Once you’ve verified that your Excel formula (or Google Sheets) is generating the types of prompts you want, you can send some to ChatGPT (manually, using the web interface) to see if you like the results.

The snippets you generate will likely require human editorial oversight, even if you want the AI ​​to do as much of the work as possible. That’s why we engaged in such a deep « prompt-crafting » process.

Satisfied with your initial inquiries and responses? Well, then it’s time to move on.

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Retrieving new product content fragments from OpenAI

So, now you have a list of products (or other types of web pages) that you want to generate content for.

In this example, we’re going with a dummy sample of 100 products. You now have a list of all your products (separated by URLs, SKUs, or some other unique identifier).

These products also have rich prompts assigned that you have generated. But ChatGPT’s web UI is limited. So how can you send them all at once?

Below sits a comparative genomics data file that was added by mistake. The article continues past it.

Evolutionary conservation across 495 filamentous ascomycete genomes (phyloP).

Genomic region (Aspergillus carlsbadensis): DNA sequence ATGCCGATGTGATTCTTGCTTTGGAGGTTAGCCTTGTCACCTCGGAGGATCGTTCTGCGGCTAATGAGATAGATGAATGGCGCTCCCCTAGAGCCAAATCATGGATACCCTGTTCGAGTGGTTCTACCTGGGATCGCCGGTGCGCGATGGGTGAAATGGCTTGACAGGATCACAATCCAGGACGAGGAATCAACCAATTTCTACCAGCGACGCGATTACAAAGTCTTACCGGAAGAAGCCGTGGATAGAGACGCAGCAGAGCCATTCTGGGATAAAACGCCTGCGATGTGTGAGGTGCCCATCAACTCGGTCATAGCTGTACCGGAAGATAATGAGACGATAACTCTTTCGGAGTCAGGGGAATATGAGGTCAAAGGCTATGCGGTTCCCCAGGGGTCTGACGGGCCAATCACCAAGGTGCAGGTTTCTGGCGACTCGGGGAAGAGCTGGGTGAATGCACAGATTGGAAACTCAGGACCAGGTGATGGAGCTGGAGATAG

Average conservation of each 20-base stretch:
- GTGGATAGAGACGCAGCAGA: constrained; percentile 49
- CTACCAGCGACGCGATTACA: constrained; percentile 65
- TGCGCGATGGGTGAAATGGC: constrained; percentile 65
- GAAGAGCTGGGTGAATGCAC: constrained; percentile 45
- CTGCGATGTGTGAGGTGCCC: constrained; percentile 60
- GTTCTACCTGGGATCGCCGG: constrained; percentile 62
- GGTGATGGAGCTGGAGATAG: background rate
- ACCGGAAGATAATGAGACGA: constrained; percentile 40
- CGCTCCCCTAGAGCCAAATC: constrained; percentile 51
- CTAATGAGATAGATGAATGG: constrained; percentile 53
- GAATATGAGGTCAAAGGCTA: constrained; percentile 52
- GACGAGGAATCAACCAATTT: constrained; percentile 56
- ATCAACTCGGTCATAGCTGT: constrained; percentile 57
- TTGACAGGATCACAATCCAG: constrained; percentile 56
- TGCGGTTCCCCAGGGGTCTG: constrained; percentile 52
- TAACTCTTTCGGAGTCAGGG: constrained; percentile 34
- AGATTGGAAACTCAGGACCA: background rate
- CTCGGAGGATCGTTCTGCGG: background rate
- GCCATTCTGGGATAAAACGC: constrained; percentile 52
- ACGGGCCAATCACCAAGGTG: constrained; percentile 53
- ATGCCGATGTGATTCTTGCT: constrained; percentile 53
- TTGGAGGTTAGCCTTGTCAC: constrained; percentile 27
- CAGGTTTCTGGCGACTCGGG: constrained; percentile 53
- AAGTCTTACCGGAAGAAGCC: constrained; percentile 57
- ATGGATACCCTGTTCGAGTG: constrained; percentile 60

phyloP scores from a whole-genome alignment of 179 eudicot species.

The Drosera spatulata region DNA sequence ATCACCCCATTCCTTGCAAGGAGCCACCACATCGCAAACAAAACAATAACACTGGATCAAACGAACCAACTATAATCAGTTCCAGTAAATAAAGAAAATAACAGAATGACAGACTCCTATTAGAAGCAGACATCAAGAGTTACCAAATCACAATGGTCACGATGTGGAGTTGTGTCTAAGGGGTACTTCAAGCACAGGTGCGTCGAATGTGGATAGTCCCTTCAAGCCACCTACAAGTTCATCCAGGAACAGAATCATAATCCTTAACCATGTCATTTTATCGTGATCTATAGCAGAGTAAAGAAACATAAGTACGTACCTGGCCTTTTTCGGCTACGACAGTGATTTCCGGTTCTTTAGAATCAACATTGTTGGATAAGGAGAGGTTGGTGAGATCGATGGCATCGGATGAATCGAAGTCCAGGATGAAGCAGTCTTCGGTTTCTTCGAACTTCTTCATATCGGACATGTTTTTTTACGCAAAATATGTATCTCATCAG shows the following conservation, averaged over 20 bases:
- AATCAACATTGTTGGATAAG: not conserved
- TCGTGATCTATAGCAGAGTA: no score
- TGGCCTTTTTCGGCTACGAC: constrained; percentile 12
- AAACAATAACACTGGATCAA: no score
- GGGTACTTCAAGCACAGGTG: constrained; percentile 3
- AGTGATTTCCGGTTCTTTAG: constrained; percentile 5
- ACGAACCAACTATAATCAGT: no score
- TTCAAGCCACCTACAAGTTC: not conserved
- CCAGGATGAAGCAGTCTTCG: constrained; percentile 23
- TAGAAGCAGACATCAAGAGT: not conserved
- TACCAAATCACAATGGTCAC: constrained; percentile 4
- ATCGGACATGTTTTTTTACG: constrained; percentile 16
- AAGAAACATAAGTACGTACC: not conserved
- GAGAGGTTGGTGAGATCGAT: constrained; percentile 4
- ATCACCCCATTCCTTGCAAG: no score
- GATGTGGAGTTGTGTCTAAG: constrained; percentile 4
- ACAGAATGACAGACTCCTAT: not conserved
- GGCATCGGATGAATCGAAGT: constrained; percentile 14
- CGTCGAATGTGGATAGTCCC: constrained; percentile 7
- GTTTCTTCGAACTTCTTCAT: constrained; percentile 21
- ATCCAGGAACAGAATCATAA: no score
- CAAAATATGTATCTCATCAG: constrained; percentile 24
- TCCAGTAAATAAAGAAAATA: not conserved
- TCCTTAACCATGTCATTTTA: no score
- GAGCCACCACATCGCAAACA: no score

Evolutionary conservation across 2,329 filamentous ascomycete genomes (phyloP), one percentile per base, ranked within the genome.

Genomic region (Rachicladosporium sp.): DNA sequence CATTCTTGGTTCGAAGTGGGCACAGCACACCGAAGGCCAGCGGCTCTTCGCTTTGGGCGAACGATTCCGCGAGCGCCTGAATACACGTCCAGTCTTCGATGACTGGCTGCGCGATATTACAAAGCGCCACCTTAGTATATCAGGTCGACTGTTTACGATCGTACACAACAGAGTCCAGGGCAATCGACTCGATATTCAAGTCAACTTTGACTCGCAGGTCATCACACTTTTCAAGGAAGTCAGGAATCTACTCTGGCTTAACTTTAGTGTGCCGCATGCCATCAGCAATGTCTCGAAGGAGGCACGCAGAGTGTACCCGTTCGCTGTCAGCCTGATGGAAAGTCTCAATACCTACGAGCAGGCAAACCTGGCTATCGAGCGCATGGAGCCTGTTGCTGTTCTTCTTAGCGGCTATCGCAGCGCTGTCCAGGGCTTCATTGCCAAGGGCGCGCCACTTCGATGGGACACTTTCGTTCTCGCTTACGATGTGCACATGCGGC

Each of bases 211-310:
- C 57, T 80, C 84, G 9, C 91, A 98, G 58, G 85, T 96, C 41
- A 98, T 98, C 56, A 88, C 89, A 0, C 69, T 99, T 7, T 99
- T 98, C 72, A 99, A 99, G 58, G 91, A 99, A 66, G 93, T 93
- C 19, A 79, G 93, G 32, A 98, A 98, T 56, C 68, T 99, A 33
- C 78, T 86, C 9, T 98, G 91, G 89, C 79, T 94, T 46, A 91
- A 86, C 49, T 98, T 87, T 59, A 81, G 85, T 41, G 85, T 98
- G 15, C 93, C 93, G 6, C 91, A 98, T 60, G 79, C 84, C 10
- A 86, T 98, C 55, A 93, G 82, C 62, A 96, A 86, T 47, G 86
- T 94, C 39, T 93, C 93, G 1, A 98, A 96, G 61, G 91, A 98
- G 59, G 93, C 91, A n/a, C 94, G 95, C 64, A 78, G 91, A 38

For that, you’ll need to familiarize yourself with basic scripting and handling API requests. You can create an OpenAI API account to access the ChatGPT web interface.

I’ve put together a basic Python script for my agency. While I can’t share the script, I can review some of the necessary process and documentation.

If you wanted to deploy this script later, it would be best to build it on marketing-accessible endpoints and technologies. Therefore, I first produced an Excel sheet:

ChatGPT control

The sheet simply provides an area to download items for processing (identified by a unique identifier in the ‘Item Name’ column, in this case the product name). In addition, prompts to be processed can also be entered here.

Another tab contains the parameter settings for the request. (You can know all this through the OpenAI documentation.)

Some of these settings optimize content creative allowance, odd word distribution, maximum token spend per request, and even content redundancy. This is also where the OpenAI API key is stored.